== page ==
Old Testament Quotations in the New Testament, Part 114

He Is The God Of The Living

“But regarding the resurrection of the dead, have you not read that which was spoken to you by God, saying, ‘I AM THE GOD OF ABRAHAM, AND THE GOD OF ISAAC, AND THE GOD OF JACOB’? He is not the God of the dead but of the living. ” Matthew 22:31-32

Last week we looked at the  law of Levirate marriage (Deut. 25:5-11) and the customs associated with it.  The issue was raised in the context of  a question posed by the Sadducees designed to trap Jesus.  (Matt. 22:24-28)


Matthew, Mark and Luke all note in their inspired narratives of this event that the Sadducees were those that did not believe in a resurrection of the dead (They are the saddest-of-all-you-see).  Their attempt to trap our Lord was rooted in a “hypothetical” situation where seven brothers had the same woman as their wife, due to each fulfilling their obligations under the law of Levirate marriage because their previous, now deceased, brother had not raised up any offspring.  So, they wanted to know, who would have her in the resurrection, since they all had her. Under the law, it was illegal for another man to have his brother’s wife while he was alive. (C. f. Mark 6:18; Lev. 18:16) You can just see their smug smiles thinking they had trapped Jesus, forcing him to either deny the resurrection, or if not, He would be found as tacitly approving the breaking of the law, if they all were alive in the resurrection and each had had her as their wife.

Jesus took the opportunity, as He so often did, for a teaching moment to correct their misguided assumption and improper understanding of Scripture. That’s how we arrive at today’s text of an Old Testament quote by our Lord.

The passage Jesus cites is found in the book of Exodus regarding Moses’ encounter with the LORD at the burning bush. “Then He said, ‘Do not come near here; remove your sandals from your feet, for the place on which you are standing is holy ground.’ He said also, ‘I am the God of your father, the God of Abraham, the God of Isaac, and the God of Jacob.’ Then Moses hid his face, for he was afraid to look at God.” (Ex. 3:5-6)


The Doctrine of the Resurrection of the Dead in the Old Testament


In the sacred scrolls of what we now refer to as the Old Testament, the resurrection of the dead was one of those  topics that the Spirit had not revealed extensive information and it was somewhat concealed. However, there were passages that spoke of an obvious resurrection such as  Daniel 12:2-3, 13; Isaiah 26:19, and Job spoke of looking forward to a resurrection in Job 19:25-27. The honest mind would have to come to the conclusion in Isaiah 53:8-12 that the writer is talking of a resurrection from the dead since the subject is said to have died, yet He would see his offspring and have His days prolonged. The message of the resurrection was there.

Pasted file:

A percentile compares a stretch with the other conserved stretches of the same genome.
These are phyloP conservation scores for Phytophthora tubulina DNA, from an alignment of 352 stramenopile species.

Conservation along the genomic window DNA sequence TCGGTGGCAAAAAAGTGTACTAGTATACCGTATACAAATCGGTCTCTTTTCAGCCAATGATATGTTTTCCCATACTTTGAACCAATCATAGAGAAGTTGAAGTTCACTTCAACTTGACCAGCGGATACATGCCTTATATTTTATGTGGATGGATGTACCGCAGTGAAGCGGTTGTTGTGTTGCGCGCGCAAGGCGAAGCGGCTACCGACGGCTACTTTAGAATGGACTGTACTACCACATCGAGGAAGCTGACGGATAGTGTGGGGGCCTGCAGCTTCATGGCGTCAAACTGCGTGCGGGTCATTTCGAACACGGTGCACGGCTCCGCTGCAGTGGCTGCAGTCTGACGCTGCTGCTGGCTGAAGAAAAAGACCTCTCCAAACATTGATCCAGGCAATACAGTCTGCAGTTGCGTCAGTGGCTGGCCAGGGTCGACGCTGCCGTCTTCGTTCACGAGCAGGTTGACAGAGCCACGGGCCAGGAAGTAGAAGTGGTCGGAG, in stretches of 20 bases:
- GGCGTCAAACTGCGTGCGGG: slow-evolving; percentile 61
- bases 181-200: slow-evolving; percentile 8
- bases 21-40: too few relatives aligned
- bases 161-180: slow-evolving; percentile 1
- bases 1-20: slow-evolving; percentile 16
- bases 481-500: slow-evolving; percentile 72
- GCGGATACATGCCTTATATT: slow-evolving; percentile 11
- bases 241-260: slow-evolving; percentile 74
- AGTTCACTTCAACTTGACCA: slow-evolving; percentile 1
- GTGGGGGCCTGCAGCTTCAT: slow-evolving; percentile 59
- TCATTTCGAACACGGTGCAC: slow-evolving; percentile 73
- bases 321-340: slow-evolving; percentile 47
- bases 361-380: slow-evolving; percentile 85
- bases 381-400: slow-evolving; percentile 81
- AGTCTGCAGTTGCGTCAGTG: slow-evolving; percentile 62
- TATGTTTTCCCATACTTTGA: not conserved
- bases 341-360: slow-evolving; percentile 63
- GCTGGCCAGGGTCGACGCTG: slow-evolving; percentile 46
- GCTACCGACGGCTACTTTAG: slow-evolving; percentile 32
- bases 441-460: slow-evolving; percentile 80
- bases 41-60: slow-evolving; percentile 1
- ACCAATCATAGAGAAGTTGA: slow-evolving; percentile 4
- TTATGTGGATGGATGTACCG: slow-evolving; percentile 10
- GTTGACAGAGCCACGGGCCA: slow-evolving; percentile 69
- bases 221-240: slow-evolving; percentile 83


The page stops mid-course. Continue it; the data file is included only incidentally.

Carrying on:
Jesus, when He appended the statement “He is not the God of the dead but of the living” to His quote of Exodus 3:6, confirmed the doctrine of the resurrection of the dead.  As Luke’s account adds, “for all live to Him.” (Luke 20:38)

Moses and the Spiritual world

The Sadducees considered the Pentateuch, the first five books of the Bible attributed to Moses, as inspired and authoritative.  They also held the position that not only was there no resurrection or future state for the soul of man, but that there were no demons nor angels, essentially denying a spiritual world.

Jesus’ answer to the Sadducees’ question also corrected their erroneous belief system in regards to the spiritual realm. When they asked, regarding the Levirate marriage issue, “In the resurrection therefore whose wife of the seven shall she be? For they all had her.” (Matt 22:28 NAS) Jesus answered them, “You are mistaken, not understanding the Scriptures, or the power of God. For in the resurrection they neither marry, nor are given in marriage, but are like angels in heaven.” (Matt. 22:29-30 NAS) Jesus statement not only confirmed the resurrection, but also the existence of angels (and therefore demons), the spiritual realm, and the future state of the soul.

Remember, the Sadducees approached Jesus with the question, “Teacher, Moses said…” (Matt. 22:24) How did Jesus turn their own devious intentions and trap against them? By  referencing a passage from the Pentateuch, the book of Moses, as is recorded in Mark’s gospel, “But regarding the fact that the dead rise again, have you not read in the book of Moses…” (Mark 12:26a NAS)

The Sadducees also missed the power of God concerning the resurrection and things spiritual. The power of God is revealed in the resurrection of the Messiah from the dead according to prophecy. In raising Him from the grave to the throne in glory, the spiritual realm, He manifests His power over death. God’s power to transform is emitted from the spiritual realm in glory and the resurrected state. The apostle Paul says of this knowledge of the gospel of glory, “we have this treasure in earthen vessels, that the surpassing greatness of the power may be of God and not from ourselves;” (2 Cor. 4:7) Brethren, we’ve been raised from the dead in our immersion into Christ. If we understand and accept the scriptures’ emphasis on the power of things spiritual and our resurrected state by faith, we will then be benefactors of its power, both here and in the future state of our soul in the eternal realm. He is the God of the living!



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